Here is a good and simple way to tell if a website is actually encrypting your password and protecting you. If you use the sites password recovery tools and they send you an e-mail that contains your original password that means that they are not encrypting user data and putting you at risk. Websites should send you a temp password and force you to set a new. If the passwords are encrypted they should have no way of knowing what your password is.
Anyway here is the Snapchat story, what makes this one really bad is knew it was going to happen.
Gibson Security, the Australian security researchers who uncovered the vulnerability – published months before the hack – likened Snapchat’s approach to security to a restaurant which spent, “millions on decoration, but barely anything on cleanliness.”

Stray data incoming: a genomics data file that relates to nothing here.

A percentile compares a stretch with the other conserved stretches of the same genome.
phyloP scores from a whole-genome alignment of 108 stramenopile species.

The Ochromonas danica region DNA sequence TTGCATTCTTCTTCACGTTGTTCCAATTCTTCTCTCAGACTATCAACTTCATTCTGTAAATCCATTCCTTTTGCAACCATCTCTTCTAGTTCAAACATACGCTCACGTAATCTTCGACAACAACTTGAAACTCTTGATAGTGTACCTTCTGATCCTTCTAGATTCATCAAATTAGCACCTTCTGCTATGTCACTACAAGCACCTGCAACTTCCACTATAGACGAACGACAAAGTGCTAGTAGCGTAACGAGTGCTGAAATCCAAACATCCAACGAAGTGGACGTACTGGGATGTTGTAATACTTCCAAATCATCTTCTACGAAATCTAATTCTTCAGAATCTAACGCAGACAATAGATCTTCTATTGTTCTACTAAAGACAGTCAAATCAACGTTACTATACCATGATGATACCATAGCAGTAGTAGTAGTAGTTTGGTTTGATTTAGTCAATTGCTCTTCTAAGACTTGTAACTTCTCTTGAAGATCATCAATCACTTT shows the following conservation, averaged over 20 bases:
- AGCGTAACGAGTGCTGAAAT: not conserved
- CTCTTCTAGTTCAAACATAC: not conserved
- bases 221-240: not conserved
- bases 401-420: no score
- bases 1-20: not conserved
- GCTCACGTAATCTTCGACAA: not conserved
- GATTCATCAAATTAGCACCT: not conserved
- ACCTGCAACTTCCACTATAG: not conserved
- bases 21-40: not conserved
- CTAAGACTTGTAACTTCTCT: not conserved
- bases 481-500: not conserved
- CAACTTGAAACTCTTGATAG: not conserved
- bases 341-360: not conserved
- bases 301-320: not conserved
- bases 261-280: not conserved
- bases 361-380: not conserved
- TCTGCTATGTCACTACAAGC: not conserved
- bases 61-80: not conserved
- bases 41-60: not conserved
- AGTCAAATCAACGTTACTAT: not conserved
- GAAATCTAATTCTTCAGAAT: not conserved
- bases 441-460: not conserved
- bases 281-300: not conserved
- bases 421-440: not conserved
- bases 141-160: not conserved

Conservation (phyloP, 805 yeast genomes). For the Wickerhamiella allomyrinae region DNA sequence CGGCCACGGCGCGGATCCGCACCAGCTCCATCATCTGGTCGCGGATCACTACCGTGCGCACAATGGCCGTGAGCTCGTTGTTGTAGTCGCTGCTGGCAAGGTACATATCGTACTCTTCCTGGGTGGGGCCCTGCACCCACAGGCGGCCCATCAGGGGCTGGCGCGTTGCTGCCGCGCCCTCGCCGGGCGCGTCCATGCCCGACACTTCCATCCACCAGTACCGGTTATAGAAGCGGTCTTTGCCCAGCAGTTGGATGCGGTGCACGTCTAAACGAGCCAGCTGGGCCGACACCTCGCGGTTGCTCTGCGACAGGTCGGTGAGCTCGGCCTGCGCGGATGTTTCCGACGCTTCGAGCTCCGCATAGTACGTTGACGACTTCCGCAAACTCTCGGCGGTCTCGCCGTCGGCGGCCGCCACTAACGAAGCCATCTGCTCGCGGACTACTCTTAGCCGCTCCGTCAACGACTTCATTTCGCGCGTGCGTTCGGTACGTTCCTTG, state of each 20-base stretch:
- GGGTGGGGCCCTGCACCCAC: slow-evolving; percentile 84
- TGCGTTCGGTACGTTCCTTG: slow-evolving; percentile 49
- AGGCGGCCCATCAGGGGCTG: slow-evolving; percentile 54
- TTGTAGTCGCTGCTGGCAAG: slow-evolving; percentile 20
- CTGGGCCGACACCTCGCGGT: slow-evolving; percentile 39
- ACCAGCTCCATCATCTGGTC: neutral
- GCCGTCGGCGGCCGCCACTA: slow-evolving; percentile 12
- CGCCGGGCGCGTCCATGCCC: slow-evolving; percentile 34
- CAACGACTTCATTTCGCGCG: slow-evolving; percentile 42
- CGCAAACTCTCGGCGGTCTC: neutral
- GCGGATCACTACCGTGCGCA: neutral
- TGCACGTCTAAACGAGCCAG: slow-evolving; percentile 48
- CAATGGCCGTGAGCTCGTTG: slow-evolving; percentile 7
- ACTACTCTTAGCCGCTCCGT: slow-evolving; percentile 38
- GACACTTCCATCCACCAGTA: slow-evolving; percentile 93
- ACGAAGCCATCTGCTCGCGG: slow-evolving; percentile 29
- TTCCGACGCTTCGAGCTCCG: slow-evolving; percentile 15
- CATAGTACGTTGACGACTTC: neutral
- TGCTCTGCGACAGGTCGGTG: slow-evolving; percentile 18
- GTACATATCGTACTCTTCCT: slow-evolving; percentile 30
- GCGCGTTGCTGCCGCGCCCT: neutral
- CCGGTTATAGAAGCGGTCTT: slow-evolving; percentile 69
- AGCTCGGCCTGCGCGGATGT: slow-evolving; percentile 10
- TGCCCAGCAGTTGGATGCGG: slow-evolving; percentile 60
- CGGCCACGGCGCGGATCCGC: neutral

The site, which offers a service where users send pictures which are visible for only a few seconds, had previously ignored warnings from Gibson Security claiming they were ‘theoretical’, according to The Register’s report. The Register described Snapchat’s post as a “red rag to a bull”.
Gibson said in a blog post that the vulnerability arises from the Find Friends feature – and claimed that the service had not acted on a previous post, dating from August, which detailed vulnerabilities in the site’s Android app. The researchers – who describe themselves as ‘poor students’ – now offer a page which allows users to check if their number is among those leaked.